What Happens When You Wait to File an Employee Discrimination Lawsuit in Louisiana?

clock-face-1631303-1024x683Summary judgment is a legal procedure courts may use to dispose of a case when there are not enough facts in dispute to proceed with a lawsuit. This is a good strategy to use when applicable because it purges certain claims that have no merit, saving time and money. The Fifth Circuit Court of Appeal demonstrated the principles of summary judgment within the context of an employment discrimination lawsuit when it comes to untimely filing.

The plaintiff in this case, DeBlanc, suffered from a condition called “chemo brain” after undergoing prior breast cancer treatments. When DeBlanc was fired, she sued her employer for failure to tell her why she was terminated. DeBlanc alleges that the St. Tammany Parish School Board violated the Americans with Disabilities Act (“ADA”) and discriminated against her when they fired her because of her medical condition. A Federal Court in Louisiana determined that summary judgment in favor of St. Tammany was appropriate because DeBlanc failed to file her discrimination claim within the required timeframe and failed to show that the time limit should be tolled. Thus, the claim was barred. DeBlanc appealed. The issue upon appeal was whether the trial court abused its discretion when refusing to apply equitable tolling to save DeBlanc’s claim. Equitable tolling is applied when the court decides there is a legal and justifiable basis to extend the time in which plaintiff can file her claim. The Fifth Circuit Court of Appeal agreed with the trial court and affirmed summary judgment in favor of St. Tammany School Board.

A former employee has three hundred days from the date of termination to file an Equal Employment Opportunity Commission (“EEOC”) complaint alleging that they were terminated based on discrimination. See 42 U.S.C. § 2000e-5(e)(1); 42 U.S.C. § 12117(a). Filing a timely discrimination claim with the EEOC is a requirement that is subject to waiver, estoppel, and equitable tolling. Granger v. Aaron’s, Inc., 636 F.3d 708, 711 (5th Cir. 2011). However, equitable tolling is applied sparingly, and the burden is on the plaintiff to prove its application.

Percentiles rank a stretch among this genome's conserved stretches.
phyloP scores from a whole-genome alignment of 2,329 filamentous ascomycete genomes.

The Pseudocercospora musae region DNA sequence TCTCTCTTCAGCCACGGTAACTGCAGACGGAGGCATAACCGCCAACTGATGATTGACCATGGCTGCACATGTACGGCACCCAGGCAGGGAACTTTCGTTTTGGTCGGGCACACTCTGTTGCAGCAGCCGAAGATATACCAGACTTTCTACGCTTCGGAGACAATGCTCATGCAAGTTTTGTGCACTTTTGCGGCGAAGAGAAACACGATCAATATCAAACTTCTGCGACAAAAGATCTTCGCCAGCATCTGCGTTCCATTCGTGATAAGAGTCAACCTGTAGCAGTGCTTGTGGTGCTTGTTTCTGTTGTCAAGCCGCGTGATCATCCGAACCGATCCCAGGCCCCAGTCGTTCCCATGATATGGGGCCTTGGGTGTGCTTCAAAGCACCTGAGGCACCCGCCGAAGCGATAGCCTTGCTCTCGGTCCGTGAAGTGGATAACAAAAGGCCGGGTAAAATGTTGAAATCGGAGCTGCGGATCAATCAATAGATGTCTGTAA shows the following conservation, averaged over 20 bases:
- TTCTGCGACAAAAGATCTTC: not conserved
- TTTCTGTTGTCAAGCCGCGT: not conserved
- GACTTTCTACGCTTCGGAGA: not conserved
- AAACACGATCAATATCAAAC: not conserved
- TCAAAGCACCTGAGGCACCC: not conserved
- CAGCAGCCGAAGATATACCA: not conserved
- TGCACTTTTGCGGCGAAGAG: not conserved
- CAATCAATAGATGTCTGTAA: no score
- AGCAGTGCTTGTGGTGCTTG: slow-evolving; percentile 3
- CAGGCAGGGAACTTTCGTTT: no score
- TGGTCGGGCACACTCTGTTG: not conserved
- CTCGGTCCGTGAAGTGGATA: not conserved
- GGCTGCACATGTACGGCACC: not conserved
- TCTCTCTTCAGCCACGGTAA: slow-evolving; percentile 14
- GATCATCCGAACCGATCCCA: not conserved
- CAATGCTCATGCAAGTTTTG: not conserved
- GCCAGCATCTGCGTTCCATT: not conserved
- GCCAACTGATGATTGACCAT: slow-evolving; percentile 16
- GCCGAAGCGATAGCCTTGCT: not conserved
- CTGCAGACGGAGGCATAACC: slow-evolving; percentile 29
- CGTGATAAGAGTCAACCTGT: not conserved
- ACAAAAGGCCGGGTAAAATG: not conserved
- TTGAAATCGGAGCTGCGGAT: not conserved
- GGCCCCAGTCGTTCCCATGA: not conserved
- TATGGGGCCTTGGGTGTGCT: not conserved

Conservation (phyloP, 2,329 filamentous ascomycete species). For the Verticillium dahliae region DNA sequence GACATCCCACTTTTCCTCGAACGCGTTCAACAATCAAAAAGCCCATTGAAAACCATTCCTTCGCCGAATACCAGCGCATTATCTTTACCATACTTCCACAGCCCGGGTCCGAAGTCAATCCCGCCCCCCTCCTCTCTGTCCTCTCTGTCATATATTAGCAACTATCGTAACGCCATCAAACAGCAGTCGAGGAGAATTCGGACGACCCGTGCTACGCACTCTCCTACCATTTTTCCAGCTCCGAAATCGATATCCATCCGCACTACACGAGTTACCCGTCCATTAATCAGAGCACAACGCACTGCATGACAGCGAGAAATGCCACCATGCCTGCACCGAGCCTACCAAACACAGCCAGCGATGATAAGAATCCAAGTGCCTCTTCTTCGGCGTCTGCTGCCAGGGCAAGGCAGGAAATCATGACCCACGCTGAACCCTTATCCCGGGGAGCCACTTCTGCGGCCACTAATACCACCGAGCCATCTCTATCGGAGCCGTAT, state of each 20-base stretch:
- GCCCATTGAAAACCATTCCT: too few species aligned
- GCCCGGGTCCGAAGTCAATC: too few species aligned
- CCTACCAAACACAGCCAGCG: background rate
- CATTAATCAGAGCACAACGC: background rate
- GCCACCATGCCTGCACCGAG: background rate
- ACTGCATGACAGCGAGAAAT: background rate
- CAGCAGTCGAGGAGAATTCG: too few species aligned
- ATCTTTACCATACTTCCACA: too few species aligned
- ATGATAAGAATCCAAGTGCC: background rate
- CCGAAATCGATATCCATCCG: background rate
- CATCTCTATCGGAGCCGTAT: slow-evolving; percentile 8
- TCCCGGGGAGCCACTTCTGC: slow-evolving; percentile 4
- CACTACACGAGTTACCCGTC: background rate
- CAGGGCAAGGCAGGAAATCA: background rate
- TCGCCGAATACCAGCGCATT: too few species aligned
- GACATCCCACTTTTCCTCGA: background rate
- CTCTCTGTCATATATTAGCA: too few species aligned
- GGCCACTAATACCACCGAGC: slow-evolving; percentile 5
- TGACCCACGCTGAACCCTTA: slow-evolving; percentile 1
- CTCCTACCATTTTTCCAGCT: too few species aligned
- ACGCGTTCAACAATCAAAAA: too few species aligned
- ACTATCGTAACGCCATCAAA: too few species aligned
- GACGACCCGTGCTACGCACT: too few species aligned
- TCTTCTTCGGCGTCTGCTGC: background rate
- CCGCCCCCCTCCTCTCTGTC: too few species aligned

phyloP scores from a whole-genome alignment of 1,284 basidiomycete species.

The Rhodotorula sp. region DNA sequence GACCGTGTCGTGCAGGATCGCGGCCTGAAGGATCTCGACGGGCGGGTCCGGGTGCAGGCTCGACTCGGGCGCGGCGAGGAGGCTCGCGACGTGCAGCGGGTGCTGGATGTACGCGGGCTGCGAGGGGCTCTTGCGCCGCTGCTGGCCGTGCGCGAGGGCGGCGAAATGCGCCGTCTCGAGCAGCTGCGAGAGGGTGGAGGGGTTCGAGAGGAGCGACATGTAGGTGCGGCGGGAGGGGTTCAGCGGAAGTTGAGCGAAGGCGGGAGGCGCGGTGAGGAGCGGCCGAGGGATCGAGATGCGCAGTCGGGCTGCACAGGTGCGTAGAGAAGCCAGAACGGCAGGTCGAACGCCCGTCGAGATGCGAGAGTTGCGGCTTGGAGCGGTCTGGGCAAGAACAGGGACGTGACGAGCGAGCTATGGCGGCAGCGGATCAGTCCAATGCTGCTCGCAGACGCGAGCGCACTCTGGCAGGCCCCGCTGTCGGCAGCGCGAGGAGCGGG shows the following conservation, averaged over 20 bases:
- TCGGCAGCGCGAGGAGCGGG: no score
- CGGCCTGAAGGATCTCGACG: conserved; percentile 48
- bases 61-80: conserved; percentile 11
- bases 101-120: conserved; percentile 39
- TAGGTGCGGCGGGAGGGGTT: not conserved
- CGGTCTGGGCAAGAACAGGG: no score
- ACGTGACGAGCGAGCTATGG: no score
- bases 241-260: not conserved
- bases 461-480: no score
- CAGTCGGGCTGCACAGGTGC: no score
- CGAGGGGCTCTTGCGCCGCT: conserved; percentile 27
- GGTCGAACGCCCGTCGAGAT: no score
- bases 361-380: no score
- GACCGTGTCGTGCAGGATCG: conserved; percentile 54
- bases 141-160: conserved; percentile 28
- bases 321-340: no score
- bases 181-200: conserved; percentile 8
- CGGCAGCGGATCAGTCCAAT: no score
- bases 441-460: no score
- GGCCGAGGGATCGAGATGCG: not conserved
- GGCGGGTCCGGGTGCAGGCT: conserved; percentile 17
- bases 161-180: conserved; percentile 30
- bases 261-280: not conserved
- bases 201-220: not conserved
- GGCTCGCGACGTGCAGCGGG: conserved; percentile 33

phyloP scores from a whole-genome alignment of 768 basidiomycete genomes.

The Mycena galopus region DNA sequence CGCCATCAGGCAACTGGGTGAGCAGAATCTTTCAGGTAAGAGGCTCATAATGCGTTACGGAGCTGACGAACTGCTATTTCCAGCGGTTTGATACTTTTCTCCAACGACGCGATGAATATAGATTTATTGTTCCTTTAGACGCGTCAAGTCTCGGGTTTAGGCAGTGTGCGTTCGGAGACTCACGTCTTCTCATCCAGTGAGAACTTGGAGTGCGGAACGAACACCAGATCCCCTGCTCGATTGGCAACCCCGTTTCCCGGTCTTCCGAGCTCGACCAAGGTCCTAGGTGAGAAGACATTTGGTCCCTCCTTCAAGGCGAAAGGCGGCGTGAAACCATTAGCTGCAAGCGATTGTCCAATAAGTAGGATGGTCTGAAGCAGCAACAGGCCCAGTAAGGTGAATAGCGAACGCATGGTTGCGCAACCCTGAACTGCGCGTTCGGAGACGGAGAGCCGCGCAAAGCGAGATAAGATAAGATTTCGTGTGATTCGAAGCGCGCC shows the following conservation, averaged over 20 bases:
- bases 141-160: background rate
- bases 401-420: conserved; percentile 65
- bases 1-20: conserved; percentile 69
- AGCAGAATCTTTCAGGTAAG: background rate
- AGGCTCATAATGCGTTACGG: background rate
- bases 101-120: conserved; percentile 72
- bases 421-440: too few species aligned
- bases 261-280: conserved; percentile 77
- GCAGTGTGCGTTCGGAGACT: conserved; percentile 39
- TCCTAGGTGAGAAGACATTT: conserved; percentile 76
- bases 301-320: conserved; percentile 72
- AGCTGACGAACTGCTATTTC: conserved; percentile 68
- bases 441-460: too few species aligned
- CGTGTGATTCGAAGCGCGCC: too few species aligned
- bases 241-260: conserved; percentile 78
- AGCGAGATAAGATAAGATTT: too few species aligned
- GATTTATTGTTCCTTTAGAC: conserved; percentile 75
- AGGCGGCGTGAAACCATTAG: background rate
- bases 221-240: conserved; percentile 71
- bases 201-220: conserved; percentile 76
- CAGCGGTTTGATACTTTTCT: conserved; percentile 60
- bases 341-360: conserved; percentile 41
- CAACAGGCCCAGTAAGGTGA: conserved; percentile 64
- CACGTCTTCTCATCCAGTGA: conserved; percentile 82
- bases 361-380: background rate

An employer’s intentional concealment resulting in the employee’s lack of awareness of certain facts supporting her claim can support a pleading of equitable tolling. Manning v. Chevron Chemical Co., LLC, 332 F.3d 874, 880 (5th Cir. 2003). This requires the employer to have taken certain acts that mislead the employee and induced her not to act within the time period. Here, DeBlanc filed her claim on the 301st day after she was fired.  DeBlanc alleged that she was unaware of when or why she was fired and did not realize that she was fired for her disability until her supervisor filed a complaint against her with the state licensing board. The mere failure of DeBlanc’s supervisor to notify her of her termination is not an affirmative act that misled her to induce her not to act. Thus, DeBlanc’s claim does not deserve an extension.

A lesson learned from this case is the importance of filing a complaint on time. Failure to file on time can result in dismissal. Under certain circumstances, a claim can be saved through an extension. Further, courts have the discretion to determine whether a claim deserves an extension. Therefore, employees, or an excellent attorney working on their behalf, must carefully abide by all EEOC requirements in order to prevent dismissal.


Written by Berniard Law Firm Blog Writer: Jenny Liao

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